This number includes some people who may have been deported more than one time, so it is a measure of deportation events, not exactly the number of individuals deported.
 Department of Homeland Security, Office of Immigration Statistics, “2009 Yearbook of Immigration Statistics,”Department of Homeland Security, Table 36, 95, <http://www.dhs.gov/files/statistics/immigration.shtm> (accessed March 16, 2011).
Peter Slevin, “Deportation of illegal immigrants increases under Obama administration,” Washington Post, July 26, 2010, <http://www.washingtonpost.com/wp-dyn/content/article/2010/07/25/AR2010072501790.html> (accessed March 16, 2011). One can only speculate about the reasons for this phenomenon. But I would suggest that a focus on criminal deportations strikes this Administration as more politically palatable and therefore the best way to show some enforcement energy and bona fides while seeking more comprehensive immigration reform.
The number of company audits has roughly quadrupled since 2008.
I worked with the drafters of this Report.
As I have explained at length elsewhere, the United States has two basic forms of deportation which reflect two somewhat different, if inter-related, goals. The first, extended border control, seeks to remove those non-citizens who have evaded the rules that govern legal entry into and temporary residence in the United States (e.g., those who enter without inspection or “overstay” their allowed period of admission). Another form, post-entry social control, regulates the conduct of those who have been legally admitted (for example, as students, workers or permanent residents) but who then engage in a wide variety of prohibited behaviors. Deportation comes in many procedural guises, some of which are rather formal and well-structured, and others of which are quite informal, fast-track mechanisms, with names that reflect this, such as: “expedited removal,” “administrative removal,” and “reinstatement of removal.” Daniel Kanstroom, Deportation Nation: Outsiders in American History,(Cambridge: Harvard University Press 2007), 2-20.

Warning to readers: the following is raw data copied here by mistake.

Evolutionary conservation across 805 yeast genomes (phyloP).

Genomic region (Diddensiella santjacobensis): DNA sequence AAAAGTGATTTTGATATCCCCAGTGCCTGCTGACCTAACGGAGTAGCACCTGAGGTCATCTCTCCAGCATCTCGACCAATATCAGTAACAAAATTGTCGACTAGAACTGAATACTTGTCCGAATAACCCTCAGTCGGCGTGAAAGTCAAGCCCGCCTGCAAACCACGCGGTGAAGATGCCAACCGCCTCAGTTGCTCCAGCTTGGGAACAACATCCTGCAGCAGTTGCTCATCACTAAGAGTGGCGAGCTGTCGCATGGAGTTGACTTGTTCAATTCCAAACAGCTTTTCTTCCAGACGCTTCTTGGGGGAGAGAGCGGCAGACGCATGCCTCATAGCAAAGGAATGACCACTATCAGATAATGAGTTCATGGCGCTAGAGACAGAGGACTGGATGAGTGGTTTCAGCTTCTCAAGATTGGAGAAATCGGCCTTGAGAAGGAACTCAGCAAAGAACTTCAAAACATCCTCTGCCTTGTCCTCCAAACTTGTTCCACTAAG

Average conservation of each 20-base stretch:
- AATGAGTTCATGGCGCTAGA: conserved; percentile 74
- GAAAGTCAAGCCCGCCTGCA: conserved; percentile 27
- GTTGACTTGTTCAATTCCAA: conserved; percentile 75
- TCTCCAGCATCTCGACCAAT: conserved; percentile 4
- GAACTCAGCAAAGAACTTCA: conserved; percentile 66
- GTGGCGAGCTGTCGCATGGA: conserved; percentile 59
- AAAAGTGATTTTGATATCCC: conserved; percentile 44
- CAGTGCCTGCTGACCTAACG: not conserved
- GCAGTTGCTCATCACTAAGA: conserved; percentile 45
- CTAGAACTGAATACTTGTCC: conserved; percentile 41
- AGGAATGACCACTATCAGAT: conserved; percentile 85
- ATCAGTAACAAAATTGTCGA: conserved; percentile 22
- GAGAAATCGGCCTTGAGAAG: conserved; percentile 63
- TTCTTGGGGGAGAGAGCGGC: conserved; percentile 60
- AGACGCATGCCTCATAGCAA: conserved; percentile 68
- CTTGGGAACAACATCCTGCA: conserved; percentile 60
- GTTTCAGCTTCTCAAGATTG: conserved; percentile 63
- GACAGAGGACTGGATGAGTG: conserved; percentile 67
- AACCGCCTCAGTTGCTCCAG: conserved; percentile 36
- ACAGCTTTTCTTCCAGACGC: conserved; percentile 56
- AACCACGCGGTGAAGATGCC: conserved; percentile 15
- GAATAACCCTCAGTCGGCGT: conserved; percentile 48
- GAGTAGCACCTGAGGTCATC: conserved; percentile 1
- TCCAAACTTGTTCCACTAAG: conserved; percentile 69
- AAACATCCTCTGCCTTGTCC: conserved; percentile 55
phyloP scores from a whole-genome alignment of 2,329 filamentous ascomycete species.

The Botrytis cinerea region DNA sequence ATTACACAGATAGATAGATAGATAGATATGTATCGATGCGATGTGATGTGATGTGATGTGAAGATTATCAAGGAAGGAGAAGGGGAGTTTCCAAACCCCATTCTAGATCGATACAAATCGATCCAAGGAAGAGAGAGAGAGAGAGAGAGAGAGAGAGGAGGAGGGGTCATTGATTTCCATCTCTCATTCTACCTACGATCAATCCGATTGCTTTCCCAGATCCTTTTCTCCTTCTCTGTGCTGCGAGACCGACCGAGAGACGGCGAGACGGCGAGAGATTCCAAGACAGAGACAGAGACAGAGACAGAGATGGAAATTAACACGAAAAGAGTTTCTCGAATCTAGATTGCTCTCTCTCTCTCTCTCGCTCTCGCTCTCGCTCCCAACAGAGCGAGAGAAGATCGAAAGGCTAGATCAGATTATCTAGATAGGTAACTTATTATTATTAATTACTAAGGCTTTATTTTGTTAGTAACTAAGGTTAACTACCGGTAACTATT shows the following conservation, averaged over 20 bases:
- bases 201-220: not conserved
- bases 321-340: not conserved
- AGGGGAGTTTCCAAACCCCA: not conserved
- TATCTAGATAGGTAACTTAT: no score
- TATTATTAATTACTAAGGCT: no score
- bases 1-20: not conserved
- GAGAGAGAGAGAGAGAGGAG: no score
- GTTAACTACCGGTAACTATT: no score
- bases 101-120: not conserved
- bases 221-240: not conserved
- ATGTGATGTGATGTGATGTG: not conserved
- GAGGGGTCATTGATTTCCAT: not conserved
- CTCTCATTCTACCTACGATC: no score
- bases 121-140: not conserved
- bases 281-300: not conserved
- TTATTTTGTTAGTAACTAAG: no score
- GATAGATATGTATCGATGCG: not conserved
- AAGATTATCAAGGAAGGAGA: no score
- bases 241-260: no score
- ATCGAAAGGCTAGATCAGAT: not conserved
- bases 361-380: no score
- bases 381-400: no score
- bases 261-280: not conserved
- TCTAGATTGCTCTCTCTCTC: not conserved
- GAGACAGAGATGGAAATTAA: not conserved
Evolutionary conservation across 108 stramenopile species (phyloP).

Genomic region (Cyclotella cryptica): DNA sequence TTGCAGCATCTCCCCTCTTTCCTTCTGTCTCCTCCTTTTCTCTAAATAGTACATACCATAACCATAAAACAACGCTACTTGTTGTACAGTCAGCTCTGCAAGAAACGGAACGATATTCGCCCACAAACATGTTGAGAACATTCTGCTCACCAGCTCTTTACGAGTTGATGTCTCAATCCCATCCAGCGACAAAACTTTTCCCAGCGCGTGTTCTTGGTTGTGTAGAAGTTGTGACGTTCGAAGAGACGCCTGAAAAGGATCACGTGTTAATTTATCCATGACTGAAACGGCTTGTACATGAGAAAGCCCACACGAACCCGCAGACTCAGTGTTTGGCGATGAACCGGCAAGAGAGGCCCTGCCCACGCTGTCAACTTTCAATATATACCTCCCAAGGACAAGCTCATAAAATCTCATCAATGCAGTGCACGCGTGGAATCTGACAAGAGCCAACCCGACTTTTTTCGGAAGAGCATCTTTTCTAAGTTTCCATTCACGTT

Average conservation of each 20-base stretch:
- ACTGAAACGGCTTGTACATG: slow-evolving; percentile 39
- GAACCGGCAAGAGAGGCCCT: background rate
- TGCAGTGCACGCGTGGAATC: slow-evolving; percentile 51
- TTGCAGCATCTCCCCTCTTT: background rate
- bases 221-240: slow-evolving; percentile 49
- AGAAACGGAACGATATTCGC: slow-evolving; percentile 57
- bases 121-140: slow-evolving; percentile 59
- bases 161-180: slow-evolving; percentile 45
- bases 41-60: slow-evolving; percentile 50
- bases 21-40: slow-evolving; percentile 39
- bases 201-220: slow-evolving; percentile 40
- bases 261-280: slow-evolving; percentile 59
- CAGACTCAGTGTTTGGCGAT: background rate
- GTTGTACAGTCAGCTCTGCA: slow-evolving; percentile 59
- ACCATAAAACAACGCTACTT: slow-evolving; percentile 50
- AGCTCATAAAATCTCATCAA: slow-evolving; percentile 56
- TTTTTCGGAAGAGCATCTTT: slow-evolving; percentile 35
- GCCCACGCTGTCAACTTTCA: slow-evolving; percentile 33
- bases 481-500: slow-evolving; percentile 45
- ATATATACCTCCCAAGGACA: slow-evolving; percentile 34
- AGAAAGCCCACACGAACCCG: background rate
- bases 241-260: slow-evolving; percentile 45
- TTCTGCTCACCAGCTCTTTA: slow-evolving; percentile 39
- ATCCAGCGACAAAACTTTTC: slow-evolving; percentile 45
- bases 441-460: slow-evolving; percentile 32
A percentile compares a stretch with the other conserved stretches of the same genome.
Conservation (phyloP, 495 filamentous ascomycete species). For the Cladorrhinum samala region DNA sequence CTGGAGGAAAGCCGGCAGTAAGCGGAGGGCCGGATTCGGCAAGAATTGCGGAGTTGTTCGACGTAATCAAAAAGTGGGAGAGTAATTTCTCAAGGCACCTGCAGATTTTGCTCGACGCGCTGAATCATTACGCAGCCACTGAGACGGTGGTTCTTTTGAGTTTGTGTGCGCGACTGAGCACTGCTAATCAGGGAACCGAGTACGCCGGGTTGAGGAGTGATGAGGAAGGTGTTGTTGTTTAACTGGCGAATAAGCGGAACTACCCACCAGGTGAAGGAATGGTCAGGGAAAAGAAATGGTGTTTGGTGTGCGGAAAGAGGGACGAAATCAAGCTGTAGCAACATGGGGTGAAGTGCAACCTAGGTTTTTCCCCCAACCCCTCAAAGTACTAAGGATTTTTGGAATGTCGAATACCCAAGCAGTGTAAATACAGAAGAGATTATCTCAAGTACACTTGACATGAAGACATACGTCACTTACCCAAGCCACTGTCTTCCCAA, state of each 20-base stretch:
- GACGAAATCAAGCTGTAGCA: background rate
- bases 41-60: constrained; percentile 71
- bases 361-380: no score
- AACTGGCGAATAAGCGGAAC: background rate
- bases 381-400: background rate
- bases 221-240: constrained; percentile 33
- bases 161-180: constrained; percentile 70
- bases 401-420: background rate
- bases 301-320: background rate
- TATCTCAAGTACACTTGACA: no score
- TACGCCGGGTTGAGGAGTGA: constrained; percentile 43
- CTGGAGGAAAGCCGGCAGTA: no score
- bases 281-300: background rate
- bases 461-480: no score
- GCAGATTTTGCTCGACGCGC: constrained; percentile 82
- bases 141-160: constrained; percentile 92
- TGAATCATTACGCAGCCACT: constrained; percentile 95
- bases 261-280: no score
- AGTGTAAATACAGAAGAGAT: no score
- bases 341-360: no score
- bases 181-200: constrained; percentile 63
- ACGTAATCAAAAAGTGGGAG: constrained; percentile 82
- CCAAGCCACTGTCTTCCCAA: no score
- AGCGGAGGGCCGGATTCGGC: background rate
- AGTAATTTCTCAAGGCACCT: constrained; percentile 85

70.5 percent were deported for a non-violent offense and 29.5 percent were deported for a violent or potentially violent offense.
 Ibid., See Figure 4 and Appendix E.
 These charges are the most serious in terms of consequences, but very minor crimes, such as petit larceny and drug possession, can be aggravated felonies. 8 U.S.C. § 1101(a)(43) (2000).
TRAC Immigration, “How Often Is The Aggravated Felony Statute Used?” 2006, <http://trac.syr.edu/immigration/reports/158> (accessed March 16, 2011).
Nina Bernstein, “How One Marijuana Cigarette May Lead to Deportation,” The New York Times, March 30, 2010 <http://www.nytimes.com/2010/03/31/nyregion/31drug.html> (accessed March 16, 2011).
Ruben G. Rumbaut and Walter A. Ewing,,“The Myth of Immigrant Criminality and the Paradox of Assimilation: Incarceration Rates among Native and Foreign-Born Men,” Border Battles, May 23 , 2007
<http://borderbattles.ssrc.org/Rumbault_Ewing/printable.html> (accessed March 16, 2011).
Campos v. I.N.S., 961 F.2d 309, 315 (1992).
Padilla v. Kentucky, 130 S. Ct. 1473 (2010) (holding that noncitizens have a Sixth Amendment right to counsel regarding deportation consequences in criminal court).
Daniel Kanstroom, Daniel “Deportation, Social Control, and Punishment: Some Thoughts About Why Hard Laws Make Bad Cases,” 113, 8 (June 2000) Harvard Law Review 1890-1935.
Padilla v. Kentucky, 130 S. Ct. 1473, 1478 (emphasis added and citations omitted).
ABA Commission on Immigration, Arnold & Porter, Reforming the Immigration System: Proposals to Promote Independence, Fairness, Efficiency, and Professionalism in the Adjudication of Removal Cases; <http://new.abanet.org/immigration/pages/default.aspx> (accessed March 16, 2011), (noting that more than half of the noncitizens in removal proceedings, and 84% of the detained ones, lacked legal representation, which “calls into question the fairness of a convoluted and complicated process…”); Ibid.